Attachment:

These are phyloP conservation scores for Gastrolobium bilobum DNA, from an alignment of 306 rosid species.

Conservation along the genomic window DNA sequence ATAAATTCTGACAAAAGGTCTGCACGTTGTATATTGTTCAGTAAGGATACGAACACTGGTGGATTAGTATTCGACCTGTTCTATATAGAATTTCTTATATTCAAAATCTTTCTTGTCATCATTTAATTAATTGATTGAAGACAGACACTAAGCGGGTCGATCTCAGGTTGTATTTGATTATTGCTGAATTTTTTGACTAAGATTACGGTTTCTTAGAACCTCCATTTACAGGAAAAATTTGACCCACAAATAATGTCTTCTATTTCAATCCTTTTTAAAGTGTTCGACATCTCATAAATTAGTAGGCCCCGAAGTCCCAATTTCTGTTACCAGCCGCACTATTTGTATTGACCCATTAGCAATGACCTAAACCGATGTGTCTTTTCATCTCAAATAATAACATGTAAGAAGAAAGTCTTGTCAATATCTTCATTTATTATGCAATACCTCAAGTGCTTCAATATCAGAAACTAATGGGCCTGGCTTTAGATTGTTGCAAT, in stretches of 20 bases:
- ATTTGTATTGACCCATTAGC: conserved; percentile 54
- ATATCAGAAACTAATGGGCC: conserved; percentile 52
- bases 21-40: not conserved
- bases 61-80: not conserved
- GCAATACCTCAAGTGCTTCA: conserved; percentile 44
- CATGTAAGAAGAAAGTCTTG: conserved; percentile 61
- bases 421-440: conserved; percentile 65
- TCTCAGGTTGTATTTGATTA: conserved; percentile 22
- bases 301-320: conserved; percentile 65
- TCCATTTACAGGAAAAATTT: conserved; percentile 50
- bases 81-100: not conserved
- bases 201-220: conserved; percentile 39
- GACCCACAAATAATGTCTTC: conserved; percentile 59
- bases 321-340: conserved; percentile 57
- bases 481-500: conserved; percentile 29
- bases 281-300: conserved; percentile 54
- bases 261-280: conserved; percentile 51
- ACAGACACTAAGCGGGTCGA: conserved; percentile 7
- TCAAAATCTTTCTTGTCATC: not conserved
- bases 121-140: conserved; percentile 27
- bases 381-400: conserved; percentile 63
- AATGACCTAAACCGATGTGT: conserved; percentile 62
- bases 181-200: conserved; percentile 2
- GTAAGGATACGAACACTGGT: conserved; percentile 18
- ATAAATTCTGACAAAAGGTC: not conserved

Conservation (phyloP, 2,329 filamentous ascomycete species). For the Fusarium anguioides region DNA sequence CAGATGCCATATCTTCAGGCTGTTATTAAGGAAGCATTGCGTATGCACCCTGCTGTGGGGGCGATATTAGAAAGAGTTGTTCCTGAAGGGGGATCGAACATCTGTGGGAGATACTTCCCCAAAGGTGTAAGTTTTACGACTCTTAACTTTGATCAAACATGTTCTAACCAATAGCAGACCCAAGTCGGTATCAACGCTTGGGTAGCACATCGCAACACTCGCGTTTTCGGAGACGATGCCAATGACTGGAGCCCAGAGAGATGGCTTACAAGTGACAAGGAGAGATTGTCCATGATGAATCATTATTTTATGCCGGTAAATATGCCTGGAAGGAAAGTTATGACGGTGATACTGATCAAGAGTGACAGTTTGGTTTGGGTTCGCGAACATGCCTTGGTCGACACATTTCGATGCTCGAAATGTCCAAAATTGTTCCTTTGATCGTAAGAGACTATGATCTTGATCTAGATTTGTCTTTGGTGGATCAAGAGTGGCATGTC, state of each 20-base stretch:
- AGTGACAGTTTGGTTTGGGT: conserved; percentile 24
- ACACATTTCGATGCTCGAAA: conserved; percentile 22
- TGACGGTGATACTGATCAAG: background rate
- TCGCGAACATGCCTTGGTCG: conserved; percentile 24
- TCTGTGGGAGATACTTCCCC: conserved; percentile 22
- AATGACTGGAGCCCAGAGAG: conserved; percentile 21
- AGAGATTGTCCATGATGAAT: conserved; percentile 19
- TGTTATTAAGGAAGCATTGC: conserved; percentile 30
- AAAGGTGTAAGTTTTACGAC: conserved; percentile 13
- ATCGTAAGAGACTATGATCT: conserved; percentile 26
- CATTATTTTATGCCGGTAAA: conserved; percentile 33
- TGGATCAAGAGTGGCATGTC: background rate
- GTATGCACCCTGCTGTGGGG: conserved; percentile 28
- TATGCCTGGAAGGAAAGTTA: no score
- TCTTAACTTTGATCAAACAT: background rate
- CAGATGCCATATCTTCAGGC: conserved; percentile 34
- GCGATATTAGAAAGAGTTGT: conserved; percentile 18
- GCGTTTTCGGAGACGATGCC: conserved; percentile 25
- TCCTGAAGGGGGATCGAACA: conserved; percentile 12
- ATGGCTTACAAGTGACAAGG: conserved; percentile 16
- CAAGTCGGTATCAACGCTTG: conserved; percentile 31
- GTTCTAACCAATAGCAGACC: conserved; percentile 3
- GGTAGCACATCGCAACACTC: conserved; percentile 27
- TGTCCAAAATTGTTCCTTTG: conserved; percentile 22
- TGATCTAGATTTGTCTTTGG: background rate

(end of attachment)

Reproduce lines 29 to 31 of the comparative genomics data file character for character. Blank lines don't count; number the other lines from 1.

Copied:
- AGTGACAGTTTGGTTTGGGT: conserved; percentile 24
- ACACATTTCGATGCTCGAAA: conserved; percentile 22
- TGACGGTGATACTGATCAAG: background rate